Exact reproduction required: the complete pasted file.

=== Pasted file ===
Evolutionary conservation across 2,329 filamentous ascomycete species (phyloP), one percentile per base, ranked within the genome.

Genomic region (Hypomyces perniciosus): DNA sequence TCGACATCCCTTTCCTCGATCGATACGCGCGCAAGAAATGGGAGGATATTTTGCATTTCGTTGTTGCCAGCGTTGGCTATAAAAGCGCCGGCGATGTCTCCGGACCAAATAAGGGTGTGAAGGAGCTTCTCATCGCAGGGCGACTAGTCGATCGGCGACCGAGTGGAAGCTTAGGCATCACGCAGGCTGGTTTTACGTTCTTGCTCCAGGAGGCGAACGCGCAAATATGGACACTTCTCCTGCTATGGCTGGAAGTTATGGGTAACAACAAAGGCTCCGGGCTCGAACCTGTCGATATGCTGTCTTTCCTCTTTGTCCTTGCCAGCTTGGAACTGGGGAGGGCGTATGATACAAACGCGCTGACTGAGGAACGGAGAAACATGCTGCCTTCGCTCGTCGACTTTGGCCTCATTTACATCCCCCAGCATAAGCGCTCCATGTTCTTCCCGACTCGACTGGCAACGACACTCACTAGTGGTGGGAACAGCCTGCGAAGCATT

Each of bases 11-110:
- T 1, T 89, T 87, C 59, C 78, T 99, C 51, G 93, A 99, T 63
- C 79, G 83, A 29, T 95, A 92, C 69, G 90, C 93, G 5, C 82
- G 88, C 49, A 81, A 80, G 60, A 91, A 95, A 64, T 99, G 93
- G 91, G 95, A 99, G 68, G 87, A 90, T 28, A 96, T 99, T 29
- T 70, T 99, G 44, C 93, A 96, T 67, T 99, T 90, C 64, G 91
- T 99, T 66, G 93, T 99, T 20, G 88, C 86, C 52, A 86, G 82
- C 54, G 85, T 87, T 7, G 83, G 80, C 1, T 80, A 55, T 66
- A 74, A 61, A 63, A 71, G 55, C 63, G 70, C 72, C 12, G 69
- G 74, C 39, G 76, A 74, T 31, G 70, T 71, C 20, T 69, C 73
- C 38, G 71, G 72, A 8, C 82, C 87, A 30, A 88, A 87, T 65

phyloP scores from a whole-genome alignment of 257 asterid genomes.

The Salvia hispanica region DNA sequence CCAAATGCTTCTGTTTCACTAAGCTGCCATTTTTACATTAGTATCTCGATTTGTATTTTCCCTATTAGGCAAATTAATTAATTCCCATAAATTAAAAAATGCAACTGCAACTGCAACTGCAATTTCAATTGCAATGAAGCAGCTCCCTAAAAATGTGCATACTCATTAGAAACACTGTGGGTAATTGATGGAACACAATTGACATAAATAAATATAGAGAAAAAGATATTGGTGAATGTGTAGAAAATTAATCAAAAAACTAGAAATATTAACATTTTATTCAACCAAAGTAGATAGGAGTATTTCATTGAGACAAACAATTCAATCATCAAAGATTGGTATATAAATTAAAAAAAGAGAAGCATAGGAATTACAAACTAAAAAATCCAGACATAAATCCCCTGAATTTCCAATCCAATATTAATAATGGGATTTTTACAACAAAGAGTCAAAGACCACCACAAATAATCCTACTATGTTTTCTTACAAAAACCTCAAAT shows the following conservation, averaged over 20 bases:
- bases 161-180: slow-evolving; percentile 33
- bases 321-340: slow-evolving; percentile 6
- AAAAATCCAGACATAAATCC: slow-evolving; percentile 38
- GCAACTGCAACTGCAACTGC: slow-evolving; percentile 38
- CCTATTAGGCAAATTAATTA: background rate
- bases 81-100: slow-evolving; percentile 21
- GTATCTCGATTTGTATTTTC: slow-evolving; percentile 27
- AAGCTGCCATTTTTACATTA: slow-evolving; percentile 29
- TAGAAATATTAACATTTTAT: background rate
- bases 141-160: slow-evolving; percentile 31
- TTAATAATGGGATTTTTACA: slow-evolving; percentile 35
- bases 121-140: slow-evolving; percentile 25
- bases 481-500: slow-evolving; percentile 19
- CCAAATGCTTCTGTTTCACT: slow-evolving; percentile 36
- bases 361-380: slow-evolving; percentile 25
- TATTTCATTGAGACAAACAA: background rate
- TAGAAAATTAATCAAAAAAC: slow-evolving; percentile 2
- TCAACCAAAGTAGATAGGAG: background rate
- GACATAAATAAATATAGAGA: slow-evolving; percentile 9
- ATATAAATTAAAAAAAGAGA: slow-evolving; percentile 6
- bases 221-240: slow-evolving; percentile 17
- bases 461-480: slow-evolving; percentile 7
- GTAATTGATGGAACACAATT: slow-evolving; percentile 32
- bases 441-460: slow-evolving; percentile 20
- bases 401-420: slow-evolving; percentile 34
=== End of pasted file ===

Evolutionary conservation across 2,329 filamentous ascomycete species (phyloP), one percentile per base, ranked within the genome.

Genomic region (Hypomyces perniciosus): DNA sequence TCGACATCCCTTTCCTCGATCGATACGCGCGCAAGAAATGGGAGGATATTTTGCATTTCGTTGTTGCCAGCGTTGGCTATAAAAGCGCCGGCGATGTCTCCGGACCAAATAAGGGTGTGAAGGAGCTTCTCATCGCAGGGCGACTAGTCGATCGGCGACCGAGTGGAAGCTTAGGCATCACGCAGGCTGGTTTTACGTTCTTGCTCCAGGAGGCGAACGCGCAAATATGGACACTTCTCCTGCTATGGCTGGAAGTTATGGGTAACAACAAAGGCTCCGGGCTCGAACCTGTCGATATGCTGTCTTTCCTCTTTGTCCTTGCCAGCTTGGAACTGGGGAGGGCGTATGATACAAACGCGCTGACTGAGGAACGGAGAAACATGCTGCCTTCGCTCGTCGACTTTGGCCTCATTTACATCCCCCAGCATAAGCGCTCCATGTTCTTCCCGACTCGACTGGCAACGACACTCACTAGTGGTGGGAACAGCCTGCGAAGCATT

Each of bases 11-110:
- T 1, T 89, T 87, C 59, C 78, T 99, C 51, G 93, A 99, T 63
- C 79, G 83, A 29, T 95, A 92, C 69, G 90, C 93, G 5, C 82
- G 88, C 49, A 81, A 80, G 60, A 91, A 95, A 64, T 99, G 93
- G 91, G 95, A 99, G 68, G 87, A 90, T 28, A 96, T 99, T 29
- T 70, T 99, G 44, C 93, A 96, T 67, T 99, T 90, C 64, G 91
- T 99, T 66, G 93, T 99, T 20, G 88, C 86, C 52, A 86, G 82
- C 54, G 85, T 87, T 7, G 83, G 80, C 1, T 80, A 55, T 66
- A 74, A 61, A 63, A 71, G 55, C 63, G 70, C 72, C 12, G 69
- G 74, C 39, G 76, A 74, T 31, G 70, T 71, C 20, T 69, C 73
- C 38, G 71, G 72, A 8, C 82, C 87, A 30, A 88, A 87, T 65

phyloP scores from a whole-genome alignment of 257 asterid genomes.

The Salvia hispanica region DNA sequence CCAAATGCTTCTGTTTCACTAAGCTGCCATTTTTACATTAGTATCTCGATTTGTATTTTCCCTATTAGGCAAATTAATTAATTCCCATAAATTAAAAAATGCAACTGCAACTGCAACTGCAATTTCAATTGCAATGAAGCAGCTCCCTAAAAATGTGCATACTCATTAGAAACACTGTGGGTAATTGATGGAACACAATTGACATAAATAAATATAGAGAAAAAGATATTGGTGAATGTGTAGAAAATTAATCAAAAAACTAGAAATATTAACATTTTATTCAACCAAAGTAGATAGGAGTATTTCATTGAGACAAACAATTCAATCATCAAAGATTGGTATATAAATTAAAAAAAGAGAAGCATAGGAATTACAAACTAAAAAATCCAGACATAAATCCCCTGAATTTCCAATCCAATATTAATAATGGGATTTTTACAACAAAGAGTCAAAGACCACCACAAATAATCCTACTATGTTTTCTTACAAAAACCTCAAAT shows the following conservation, averaged over 20 bases:
- bases 161-180: slow-evolving; percentile 33
- bases 321-340: slow-evolving; percentile 6
- AAAAATCCAGACATAAATCC: slow-evolving; percentile 38
- GCAACTGCAACTGCAACTGC: slow-evolving; percentile 38
- CCTATTAGGCAAATTAATTA: background rate
- bases 81-100: slow-evolving; percentile 21
- GTATCTCGATTTGTATTTTC: slow-evolving; percentile 27
- AAGCTGCCATTTTTACATTA: slow-evolving; percentile 29
- TAGAAATATTAACATTTTAT: background rate
- bases 141-160: slow-evolving; percentile 31
- TTAATAATGGGATTTTTACA: slow-evolving; percentile 35
- bases 121-140: slow-evolving; percentile 25
- bases 481-500: slow-evolving; percentile 19
- CCAAATGCTTCTGTTTCACT: slow-evolving; percentile 36
- bases 361-380: slow-evolving; percentile 25
- TATTTCATTGAGACAAACAA: background rate
- TAGAAAATTAATCAAAAAAC: slow-evolving; percentile 2
- TCAACCAAAGTAGATAGGAG: background rate
- GACATAAATAAATATAGAGA: slow-evolving; percentile 9
- ATATAAATTAAAAAAAGAGA: slow-evolving; percentile 6
- bases 221-240: slow-evolving; percentile 17
- bases 461-480: slow-evolving; percentile 7
- GTAATTGATGGAACACAATT: slow-evolving; percentile 32
- bases 441-460: slow-evolving; percentile 20
- bases 401-420: slow-evolving; percentile 34